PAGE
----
Mistrust and Things Layla AbdelRahim
Rays of Light Bina Shah
Libertarian Child-Rearing Phil Dickens
Poverty and the Young Brain Madeline Ostrander
Mistrust and Things
Since the 1950s of Soviet Russia, Lena Alexeevna Nikitina and Boris Pavlovich Nikitin, have been sounding alarm that children’s most vicious enemy is, in fact, adults’ mistrust that begins with holding the child when she walks, helping her up when she falls, forbidding her to climb “dangerous” stairs even on the primitive children’s playgrounds marked “for use between 0–3 years old”, picking up the child and sticking her on the slide, constantly telling her what to do or not, what to wear, eat, feel, know, think, and so on, in other words, exercising total control. Mistrust is also manifested in speaking for the child, putting words in her mouth, branding, evaluating, “helping” and “teaching”. Finally, it takes the form of siding with the institution in the adult endeavor to reconstruct the child from a curious individual to an obedient consumer of things and of instruction.
Protective behaviour on the part of adults may, at first glance, seem harmless, even benign. In the long run, it affects the physical, emotional, and mental development, where the child forfeits her right to learn to trust her own abilities and limitations. The absence of those inner mechanisms of self-regulation creates outright danger and is at the basis of much stress and “failure” of the future-adult. Moreover, mistrust sends children the following message: adults treat anyone smaller and weaker than themselves as frail, handicapped, even insipid (have you heard that baby-talk-intonation?). People call such behaviour “protective”, “caring”, “loving”. Since this is love, many children learn to suppress their frustration and to accept others’ control and their own failure. Later, they reproduce this love, care and protection with younger ones, but also with their own parents by then grown old, child-like and frail and thus continue the cycle.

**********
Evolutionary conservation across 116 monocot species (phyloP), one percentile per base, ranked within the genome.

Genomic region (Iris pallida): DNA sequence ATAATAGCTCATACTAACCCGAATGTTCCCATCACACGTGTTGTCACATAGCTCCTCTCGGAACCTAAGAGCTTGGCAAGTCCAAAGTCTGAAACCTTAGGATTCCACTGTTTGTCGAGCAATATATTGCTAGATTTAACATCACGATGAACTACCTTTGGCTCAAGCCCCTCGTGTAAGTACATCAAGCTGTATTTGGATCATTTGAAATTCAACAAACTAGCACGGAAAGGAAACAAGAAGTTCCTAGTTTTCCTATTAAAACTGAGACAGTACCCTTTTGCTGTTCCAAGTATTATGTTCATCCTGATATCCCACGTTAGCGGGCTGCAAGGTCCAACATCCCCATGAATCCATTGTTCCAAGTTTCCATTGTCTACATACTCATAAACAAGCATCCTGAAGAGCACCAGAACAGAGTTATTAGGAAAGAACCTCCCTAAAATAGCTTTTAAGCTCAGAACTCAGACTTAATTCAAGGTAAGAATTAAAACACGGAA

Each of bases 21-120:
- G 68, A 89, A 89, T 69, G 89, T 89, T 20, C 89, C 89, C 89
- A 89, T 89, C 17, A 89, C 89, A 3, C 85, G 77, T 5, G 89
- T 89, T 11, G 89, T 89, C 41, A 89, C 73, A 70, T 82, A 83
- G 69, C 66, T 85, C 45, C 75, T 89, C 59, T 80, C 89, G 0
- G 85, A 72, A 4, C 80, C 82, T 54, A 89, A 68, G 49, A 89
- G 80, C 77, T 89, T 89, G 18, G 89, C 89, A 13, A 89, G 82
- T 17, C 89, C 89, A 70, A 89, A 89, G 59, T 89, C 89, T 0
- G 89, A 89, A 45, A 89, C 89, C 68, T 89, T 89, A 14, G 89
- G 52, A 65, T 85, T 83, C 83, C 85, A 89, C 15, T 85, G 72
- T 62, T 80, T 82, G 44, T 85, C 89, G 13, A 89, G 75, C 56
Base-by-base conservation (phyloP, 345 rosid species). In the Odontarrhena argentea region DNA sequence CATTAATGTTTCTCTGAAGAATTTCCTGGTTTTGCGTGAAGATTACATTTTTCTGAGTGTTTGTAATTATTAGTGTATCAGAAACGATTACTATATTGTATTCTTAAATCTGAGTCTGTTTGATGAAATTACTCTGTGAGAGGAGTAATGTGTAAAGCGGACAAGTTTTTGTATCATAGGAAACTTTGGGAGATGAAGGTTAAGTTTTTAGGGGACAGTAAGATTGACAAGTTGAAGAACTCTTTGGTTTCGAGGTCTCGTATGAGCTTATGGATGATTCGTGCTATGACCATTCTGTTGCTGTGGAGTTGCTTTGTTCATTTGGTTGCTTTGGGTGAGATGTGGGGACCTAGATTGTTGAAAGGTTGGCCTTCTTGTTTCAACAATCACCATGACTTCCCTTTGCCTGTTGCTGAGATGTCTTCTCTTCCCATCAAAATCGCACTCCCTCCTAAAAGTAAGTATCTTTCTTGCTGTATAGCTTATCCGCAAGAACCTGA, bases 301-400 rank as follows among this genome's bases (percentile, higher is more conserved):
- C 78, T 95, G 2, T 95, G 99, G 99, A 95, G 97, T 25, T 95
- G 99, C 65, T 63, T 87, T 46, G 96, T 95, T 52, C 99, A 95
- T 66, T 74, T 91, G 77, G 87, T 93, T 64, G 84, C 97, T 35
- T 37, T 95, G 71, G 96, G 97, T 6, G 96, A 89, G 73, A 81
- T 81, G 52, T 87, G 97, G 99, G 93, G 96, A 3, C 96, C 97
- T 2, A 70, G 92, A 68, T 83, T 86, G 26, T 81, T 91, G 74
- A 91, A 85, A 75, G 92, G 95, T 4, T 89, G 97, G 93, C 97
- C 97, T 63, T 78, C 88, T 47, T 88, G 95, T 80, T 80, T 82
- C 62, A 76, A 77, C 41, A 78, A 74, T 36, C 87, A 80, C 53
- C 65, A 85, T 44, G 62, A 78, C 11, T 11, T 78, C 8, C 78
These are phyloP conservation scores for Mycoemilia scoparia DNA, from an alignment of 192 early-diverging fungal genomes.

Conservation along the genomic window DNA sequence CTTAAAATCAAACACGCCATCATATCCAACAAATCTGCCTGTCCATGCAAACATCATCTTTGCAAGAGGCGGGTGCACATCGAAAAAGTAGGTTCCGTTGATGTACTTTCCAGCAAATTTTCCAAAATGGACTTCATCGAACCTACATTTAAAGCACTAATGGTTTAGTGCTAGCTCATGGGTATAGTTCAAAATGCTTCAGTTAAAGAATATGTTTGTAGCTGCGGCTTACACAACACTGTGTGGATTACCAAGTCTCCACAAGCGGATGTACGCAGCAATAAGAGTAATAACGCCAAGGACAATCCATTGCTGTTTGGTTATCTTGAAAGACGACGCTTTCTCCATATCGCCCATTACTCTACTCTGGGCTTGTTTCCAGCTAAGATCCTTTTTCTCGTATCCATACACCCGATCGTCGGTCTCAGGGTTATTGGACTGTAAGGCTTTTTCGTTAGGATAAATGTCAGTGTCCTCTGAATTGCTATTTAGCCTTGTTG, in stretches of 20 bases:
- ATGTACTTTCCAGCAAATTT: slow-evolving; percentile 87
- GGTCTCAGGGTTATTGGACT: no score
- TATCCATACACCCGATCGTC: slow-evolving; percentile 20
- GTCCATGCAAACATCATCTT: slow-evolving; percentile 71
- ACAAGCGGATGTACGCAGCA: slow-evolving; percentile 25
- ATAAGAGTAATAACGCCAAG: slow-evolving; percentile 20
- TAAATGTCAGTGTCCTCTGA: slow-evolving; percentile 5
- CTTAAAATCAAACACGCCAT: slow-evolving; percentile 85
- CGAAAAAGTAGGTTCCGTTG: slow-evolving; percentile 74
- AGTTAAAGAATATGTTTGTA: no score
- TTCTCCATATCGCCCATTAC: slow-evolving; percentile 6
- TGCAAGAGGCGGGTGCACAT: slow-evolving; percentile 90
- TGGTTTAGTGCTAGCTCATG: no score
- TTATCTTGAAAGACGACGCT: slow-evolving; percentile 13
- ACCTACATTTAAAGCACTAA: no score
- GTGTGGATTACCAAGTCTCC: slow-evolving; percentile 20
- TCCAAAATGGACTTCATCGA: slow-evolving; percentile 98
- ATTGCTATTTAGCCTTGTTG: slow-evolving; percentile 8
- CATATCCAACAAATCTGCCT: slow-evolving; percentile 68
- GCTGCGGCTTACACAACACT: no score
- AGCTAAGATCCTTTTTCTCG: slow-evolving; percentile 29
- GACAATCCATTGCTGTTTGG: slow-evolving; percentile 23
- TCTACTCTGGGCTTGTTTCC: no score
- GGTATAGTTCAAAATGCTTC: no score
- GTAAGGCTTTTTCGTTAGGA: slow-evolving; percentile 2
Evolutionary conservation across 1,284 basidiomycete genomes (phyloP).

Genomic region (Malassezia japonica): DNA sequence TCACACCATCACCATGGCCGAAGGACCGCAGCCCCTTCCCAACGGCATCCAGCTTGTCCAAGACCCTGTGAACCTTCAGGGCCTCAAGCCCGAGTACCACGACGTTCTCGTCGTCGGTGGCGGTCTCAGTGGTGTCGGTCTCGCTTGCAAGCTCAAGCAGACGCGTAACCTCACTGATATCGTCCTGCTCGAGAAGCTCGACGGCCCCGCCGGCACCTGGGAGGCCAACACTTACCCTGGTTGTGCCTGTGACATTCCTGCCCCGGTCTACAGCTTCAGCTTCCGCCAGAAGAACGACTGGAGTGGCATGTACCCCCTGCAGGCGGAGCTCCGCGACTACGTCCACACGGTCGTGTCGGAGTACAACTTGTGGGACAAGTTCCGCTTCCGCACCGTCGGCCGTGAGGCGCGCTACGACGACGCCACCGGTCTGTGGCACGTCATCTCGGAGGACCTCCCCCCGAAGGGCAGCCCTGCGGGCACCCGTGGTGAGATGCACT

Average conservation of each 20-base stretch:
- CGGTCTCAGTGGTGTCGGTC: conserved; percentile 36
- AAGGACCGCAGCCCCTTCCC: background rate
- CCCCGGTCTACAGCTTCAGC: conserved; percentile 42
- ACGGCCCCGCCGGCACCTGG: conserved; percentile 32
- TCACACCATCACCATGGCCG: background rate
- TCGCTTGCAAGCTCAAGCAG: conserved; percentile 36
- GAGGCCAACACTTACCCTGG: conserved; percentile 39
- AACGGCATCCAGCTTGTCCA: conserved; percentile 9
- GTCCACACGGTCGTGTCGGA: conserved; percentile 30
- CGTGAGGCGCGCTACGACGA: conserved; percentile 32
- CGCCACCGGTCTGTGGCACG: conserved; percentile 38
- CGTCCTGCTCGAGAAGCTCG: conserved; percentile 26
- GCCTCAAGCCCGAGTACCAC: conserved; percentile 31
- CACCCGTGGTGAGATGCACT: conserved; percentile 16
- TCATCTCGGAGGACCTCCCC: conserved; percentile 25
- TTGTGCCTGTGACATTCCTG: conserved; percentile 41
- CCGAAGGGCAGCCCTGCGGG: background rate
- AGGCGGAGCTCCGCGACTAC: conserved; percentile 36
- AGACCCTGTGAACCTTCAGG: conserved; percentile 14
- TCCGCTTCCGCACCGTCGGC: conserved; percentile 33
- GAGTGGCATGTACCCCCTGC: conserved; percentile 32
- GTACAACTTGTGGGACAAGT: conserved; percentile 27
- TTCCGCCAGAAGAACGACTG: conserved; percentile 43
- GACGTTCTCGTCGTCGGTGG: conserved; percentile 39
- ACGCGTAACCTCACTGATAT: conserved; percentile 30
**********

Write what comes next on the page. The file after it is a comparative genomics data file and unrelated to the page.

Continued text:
The Nikitins call for trusting the child, providing her with an emotionally safe and enriching environment rather than limitations and control. Such attitude would raise the curiosity, creativity and confidence levels to the extent that parents would not need consumerism to replace family relations, because an independent child will know how to make toys, invent games or find answers to questions about the self and the world. There is an important distinction to make, though, between trust and neglect or between self-chosen independence or self-reliance and imposed neglect concealed by slaving parent substitutes, vocabulary, and things.